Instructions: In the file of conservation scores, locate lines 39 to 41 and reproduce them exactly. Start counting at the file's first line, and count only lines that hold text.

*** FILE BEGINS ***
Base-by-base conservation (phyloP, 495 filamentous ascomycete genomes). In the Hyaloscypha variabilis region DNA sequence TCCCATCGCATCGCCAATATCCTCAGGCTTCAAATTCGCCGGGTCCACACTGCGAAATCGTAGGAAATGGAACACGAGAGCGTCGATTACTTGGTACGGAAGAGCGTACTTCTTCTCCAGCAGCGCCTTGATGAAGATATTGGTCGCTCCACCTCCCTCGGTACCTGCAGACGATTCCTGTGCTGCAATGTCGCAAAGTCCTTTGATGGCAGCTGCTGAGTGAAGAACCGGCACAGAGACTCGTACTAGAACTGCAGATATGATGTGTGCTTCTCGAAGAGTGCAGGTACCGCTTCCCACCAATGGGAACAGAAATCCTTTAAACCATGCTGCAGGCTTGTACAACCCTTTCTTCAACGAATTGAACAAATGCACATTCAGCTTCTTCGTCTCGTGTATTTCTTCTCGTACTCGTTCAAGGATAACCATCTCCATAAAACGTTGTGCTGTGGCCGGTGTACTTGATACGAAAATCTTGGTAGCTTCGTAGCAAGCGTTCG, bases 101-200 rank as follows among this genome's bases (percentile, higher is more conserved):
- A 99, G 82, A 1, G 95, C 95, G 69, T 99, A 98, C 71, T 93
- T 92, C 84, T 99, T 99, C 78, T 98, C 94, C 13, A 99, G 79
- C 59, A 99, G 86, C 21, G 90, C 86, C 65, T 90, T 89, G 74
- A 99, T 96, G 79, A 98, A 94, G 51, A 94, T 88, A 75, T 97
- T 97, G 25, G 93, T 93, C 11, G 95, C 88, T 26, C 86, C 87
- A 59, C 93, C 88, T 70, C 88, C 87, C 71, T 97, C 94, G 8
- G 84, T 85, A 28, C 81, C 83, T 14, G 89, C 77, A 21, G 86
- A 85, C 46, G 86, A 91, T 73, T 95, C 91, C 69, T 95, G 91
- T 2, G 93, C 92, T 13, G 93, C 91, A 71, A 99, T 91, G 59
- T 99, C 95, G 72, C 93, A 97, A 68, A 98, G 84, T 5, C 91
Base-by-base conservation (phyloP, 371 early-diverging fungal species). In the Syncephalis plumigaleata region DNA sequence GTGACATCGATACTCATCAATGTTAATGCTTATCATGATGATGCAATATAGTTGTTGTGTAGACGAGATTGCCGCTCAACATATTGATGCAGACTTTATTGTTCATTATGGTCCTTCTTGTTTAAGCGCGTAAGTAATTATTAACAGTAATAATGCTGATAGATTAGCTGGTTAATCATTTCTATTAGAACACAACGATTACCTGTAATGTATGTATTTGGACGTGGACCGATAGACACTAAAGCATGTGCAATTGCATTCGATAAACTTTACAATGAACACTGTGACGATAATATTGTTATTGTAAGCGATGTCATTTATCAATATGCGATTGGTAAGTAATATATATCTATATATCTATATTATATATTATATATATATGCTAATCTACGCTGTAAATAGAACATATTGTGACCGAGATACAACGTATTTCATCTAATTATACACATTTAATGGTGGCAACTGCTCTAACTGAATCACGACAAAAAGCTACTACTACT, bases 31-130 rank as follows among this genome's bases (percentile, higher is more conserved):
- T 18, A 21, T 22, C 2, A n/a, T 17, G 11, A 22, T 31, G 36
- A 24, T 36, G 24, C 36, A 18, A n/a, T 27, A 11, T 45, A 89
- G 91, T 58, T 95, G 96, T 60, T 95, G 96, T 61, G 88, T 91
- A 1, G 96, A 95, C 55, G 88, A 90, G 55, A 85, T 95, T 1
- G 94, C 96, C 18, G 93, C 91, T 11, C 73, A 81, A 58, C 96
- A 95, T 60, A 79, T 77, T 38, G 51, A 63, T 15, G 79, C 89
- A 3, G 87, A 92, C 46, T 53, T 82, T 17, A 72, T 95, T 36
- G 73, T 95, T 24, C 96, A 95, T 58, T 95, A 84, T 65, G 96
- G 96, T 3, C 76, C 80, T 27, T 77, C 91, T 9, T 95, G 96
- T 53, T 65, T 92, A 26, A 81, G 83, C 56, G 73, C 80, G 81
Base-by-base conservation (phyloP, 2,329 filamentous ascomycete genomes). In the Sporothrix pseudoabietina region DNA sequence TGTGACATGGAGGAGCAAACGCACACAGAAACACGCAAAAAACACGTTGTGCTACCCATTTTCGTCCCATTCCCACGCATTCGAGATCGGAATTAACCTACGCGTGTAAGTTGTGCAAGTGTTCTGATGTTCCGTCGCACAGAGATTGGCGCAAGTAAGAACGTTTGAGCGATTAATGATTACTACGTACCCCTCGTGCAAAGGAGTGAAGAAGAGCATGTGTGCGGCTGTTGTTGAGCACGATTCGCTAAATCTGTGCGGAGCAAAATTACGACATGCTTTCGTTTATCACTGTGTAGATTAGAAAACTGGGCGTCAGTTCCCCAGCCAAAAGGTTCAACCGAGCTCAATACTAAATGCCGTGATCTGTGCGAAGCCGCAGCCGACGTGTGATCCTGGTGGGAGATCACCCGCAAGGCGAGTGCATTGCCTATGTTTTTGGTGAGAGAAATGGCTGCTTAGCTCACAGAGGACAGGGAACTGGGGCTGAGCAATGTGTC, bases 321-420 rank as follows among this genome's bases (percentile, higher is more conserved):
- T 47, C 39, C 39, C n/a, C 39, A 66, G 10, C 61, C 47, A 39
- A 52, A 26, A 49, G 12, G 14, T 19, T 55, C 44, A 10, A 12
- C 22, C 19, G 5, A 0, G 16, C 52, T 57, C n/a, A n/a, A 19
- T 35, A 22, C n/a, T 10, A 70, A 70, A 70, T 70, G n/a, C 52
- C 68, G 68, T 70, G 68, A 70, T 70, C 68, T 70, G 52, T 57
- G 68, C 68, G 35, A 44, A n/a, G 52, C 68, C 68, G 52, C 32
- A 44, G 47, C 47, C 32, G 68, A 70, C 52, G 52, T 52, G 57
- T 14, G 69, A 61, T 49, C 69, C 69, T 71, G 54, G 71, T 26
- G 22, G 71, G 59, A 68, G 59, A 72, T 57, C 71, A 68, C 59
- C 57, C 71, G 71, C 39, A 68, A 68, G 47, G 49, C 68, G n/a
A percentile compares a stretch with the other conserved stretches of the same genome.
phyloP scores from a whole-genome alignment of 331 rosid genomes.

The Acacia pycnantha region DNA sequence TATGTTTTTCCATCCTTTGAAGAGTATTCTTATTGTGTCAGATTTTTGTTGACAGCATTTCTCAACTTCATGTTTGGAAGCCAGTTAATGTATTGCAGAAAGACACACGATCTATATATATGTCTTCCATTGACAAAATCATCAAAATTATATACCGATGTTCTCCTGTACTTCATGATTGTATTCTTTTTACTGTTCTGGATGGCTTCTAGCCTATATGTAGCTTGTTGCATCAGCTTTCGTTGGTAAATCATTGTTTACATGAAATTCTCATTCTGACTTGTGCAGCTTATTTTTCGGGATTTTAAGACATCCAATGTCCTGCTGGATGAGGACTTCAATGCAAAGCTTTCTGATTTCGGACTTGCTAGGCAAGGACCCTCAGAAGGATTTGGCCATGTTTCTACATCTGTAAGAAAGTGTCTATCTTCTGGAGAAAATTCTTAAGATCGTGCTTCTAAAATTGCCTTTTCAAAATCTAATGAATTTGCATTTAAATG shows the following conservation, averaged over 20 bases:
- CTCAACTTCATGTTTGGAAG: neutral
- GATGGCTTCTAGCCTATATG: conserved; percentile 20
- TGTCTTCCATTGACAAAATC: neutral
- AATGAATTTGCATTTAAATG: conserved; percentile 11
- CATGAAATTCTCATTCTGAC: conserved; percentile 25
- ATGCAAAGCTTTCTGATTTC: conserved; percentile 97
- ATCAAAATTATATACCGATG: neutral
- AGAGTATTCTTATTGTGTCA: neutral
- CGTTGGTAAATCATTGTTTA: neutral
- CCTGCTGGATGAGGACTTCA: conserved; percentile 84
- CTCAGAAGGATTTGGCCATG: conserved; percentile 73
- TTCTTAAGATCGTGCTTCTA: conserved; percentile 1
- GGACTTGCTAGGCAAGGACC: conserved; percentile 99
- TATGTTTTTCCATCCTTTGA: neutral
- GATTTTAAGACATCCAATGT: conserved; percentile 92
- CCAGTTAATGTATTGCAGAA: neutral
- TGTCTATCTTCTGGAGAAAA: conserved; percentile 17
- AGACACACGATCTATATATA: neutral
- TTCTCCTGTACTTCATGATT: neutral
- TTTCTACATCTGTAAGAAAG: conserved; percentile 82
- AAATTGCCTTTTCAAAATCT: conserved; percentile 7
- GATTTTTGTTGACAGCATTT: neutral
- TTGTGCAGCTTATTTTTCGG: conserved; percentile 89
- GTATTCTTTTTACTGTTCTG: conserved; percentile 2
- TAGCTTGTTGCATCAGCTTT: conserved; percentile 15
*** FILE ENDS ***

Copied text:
- TGTCTTCCATTGACAAAATC: neutral
- AATGAATTTGCATTTAAATG: conserved; percentile 11
- CATGAAATTCTCATTCTGAC: conserved; percentile 25